Helen and John DeMario, of Port Republic, held a picture of their son Jonathan DeMario, who lost his life to cancer last year.

Dave Griffin

Jonathan DeMario was a strong student and passionate scientist, but more than that, he was a doting brother, son and friend.

In 2006, DeMario, who had gone back to Rutgers University to pursue a degree in environmental engineering after spending a few years as a physicist, was named the school's Student of the Year in his field.

His award ceremony fell on the same day as his younger brother Andrew's graduation from Lafayette College, so rather than take the spotlight, DeMario discreetly accepted his award before joining his family at Lafayette. After the graduation, he told his parents of his award, almost as an aside.

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This sort of self-effacement was typical of DeMario, 34, who died in February 2012 after a brief battle with blood cancer.

Shortly after DeMario's death, his parents, Helen and John, of Port Republic, established the Jonathan DeMario Memorial Scholarship Fund. This year, they gave four $500 awards to high school members of the Class of 2013 pursuing careers in science, in what John said was a fitting tribute to his son.

"It's really good to see young people like that, achieving and working hard," DeMario said of the first class of honorees. "I know Jonathan would just be thrilled to try to help."

DeMario, an avid athlete whose barrel chest and broad shoulders would not have been out of place in an NFL locker room, was the picture of health, at least outwardly, in summer 2011. He ran marathons, and was out for a jog when he began to feel sharp pain in his back and legs.

After visits to a series of doctors, it was determined that DeMario's pain was caused by a pair of small fractures in his back, the result of a structural breakdown caused by a rare cancer called multiple myeloma, which eats away at bone marrow and interferes with the production of blood cells.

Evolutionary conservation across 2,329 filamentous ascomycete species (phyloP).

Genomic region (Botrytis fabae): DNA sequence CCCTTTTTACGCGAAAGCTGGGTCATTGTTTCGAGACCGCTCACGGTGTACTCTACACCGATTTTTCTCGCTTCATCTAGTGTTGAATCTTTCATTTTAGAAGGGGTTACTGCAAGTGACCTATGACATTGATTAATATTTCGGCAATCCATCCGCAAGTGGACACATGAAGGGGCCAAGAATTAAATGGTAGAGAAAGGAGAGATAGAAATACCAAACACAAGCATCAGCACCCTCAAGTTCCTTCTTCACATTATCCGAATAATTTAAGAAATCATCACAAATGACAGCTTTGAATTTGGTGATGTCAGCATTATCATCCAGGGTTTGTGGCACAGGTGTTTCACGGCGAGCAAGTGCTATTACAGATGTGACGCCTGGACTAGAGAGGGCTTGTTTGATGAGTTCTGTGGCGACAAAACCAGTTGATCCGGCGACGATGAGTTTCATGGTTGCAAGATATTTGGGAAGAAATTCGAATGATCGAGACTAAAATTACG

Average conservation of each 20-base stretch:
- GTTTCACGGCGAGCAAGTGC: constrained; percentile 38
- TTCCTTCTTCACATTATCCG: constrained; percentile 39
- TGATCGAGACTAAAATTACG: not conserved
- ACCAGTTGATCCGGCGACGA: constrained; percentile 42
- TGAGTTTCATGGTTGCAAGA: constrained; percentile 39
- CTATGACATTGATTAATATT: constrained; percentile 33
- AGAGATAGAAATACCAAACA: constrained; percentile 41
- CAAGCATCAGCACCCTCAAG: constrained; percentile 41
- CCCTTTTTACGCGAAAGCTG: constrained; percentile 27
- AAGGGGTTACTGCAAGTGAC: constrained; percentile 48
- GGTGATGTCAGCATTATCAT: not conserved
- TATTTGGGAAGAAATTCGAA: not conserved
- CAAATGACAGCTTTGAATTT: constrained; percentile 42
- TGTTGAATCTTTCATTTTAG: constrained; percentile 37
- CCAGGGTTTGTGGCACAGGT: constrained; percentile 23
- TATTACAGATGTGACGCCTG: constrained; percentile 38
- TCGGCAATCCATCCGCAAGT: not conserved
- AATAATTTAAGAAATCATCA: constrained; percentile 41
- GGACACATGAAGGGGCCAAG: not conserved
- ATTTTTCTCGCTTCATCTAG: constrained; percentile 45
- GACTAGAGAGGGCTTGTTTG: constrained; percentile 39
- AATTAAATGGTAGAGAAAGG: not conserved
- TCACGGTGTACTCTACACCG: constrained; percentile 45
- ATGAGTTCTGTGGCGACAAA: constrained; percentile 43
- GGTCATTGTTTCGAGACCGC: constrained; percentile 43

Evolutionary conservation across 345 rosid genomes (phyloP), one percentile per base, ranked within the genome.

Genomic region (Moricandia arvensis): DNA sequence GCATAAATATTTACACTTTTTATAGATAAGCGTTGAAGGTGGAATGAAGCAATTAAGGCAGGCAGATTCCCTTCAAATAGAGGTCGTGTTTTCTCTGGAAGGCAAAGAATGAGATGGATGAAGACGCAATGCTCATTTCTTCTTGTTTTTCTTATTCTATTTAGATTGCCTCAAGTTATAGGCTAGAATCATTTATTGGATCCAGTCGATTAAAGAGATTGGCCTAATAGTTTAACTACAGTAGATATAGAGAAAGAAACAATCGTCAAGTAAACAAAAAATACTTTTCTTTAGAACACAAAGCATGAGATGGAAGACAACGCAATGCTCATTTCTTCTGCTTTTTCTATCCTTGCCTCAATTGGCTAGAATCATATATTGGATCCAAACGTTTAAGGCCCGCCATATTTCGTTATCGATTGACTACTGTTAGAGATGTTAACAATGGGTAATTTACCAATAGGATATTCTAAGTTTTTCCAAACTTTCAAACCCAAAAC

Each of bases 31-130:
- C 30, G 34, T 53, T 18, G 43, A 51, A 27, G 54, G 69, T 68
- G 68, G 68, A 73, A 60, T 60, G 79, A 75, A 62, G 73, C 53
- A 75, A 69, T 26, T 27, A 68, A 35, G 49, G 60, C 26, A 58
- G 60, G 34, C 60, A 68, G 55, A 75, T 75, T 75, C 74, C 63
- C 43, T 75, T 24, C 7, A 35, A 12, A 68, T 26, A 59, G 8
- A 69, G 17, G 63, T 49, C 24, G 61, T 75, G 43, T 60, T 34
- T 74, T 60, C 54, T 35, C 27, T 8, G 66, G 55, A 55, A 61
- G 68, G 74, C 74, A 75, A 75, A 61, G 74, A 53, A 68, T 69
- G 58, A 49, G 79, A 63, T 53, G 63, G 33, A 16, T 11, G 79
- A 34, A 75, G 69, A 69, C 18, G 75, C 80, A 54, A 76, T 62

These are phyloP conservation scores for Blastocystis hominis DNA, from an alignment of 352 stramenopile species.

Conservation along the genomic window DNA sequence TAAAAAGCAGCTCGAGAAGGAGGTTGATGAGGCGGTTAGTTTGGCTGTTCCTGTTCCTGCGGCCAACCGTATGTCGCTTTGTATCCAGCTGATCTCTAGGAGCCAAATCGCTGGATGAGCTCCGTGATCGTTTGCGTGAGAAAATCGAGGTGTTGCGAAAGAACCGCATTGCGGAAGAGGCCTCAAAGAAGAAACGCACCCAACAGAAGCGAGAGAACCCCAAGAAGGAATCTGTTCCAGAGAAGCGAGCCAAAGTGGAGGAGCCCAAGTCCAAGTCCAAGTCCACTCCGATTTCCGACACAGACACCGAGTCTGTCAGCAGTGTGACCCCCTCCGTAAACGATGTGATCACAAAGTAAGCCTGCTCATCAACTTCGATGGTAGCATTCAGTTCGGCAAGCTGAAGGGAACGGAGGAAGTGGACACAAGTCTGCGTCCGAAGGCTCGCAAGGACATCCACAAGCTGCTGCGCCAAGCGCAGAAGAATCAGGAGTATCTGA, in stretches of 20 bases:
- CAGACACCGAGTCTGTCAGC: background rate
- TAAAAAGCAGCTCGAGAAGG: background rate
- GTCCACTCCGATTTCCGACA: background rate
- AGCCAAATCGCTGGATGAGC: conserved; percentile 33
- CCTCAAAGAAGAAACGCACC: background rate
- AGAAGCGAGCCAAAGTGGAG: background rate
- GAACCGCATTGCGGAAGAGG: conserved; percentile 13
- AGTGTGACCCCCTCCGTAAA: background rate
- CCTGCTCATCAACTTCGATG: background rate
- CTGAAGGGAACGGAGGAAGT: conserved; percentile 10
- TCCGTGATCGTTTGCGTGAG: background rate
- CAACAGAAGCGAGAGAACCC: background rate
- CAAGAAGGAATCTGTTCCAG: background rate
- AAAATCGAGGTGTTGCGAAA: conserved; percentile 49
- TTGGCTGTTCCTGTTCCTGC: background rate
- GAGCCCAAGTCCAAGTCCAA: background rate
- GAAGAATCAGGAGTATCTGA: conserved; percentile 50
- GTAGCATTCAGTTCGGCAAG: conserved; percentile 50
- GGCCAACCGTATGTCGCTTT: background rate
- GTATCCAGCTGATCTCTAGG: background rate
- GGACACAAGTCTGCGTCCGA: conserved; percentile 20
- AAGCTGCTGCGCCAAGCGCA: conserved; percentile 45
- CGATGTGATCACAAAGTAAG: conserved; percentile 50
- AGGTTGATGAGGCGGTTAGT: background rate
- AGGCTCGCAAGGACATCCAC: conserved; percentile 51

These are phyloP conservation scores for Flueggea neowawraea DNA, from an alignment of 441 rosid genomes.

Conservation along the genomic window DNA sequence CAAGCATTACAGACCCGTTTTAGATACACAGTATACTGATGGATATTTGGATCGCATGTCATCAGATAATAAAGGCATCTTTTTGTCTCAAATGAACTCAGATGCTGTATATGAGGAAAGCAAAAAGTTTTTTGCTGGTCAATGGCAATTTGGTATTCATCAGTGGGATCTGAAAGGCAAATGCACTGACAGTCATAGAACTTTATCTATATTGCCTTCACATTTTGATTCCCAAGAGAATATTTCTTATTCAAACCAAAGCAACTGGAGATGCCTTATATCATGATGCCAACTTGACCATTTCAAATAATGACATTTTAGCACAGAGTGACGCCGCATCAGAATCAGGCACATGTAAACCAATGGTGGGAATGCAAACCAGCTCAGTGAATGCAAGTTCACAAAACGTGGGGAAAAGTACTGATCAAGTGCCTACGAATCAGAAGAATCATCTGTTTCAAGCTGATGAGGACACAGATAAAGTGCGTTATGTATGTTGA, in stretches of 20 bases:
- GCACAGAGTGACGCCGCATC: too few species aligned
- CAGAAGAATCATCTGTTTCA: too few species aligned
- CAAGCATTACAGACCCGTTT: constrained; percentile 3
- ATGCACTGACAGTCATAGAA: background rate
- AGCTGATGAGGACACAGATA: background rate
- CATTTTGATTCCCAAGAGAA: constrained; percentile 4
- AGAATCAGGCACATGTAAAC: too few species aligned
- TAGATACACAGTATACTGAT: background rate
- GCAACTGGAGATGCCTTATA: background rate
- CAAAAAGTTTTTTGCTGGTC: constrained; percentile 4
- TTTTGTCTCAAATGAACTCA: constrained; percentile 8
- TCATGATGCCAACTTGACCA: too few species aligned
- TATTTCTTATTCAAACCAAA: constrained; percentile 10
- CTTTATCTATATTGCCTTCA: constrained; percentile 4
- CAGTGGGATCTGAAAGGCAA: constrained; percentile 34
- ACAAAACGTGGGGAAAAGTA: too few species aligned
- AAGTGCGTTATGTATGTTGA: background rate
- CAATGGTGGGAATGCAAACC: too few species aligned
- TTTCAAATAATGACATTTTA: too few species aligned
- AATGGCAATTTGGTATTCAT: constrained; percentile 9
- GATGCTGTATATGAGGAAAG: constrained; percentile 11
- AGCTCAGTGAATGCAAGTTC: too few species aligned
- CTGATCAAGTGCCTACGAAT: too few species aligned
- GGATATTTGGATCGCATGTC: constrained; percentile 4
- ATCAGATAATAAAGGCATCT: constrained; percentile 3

Shortly after his diagnosis, DeMario was admitted to the Hospital of the University of Pennsylvania, where he at first appeared to respond well to treatment. While multiple myeloma is not considered curable, patients often can live five years or more with treatment. But on Thanksgiving, days before he was to receive a life-prolonging bone marrow donation from his brother, it was discovered the cancer had spread to his brain. Barely two months later, he died.

DeMario's parents asked that donations be made to the scholarship fund in lieu of flowers. That summer, many of DeMario's friends organized a softball tournament in his honor, donating the proceeds to the fund, and a Halloween dodgeball tournament further bolstered the funds.

With the help of DeMario's longtime friend Aaron Wohlraab, who teaches chemistry at Ocean City High School and Richard Stockton College, DeMario's parents distributed scholarship applications to several high schools, and more than two-dozen students submitted their names for consideration.

This year's award recipients were Logan Walsh, of Pilgrim Academy; Hasina Noory and Saad Sohail, of Absegami High School; and Jordan Biagi, of Atlantic City High School.

Wohlraab and the DeMarios presented the awards in-person at the schools' respective awards nights. While giving out the awards was painful, especially at Absegami, DeMario's alma mater, Helen said she was glad to give them out.

"When we looked at the kids who got it, we felt good about that," DeMario said. "Who knows, the one girl wants to be a doctor. Maybe she'll, you know, find the cure?"

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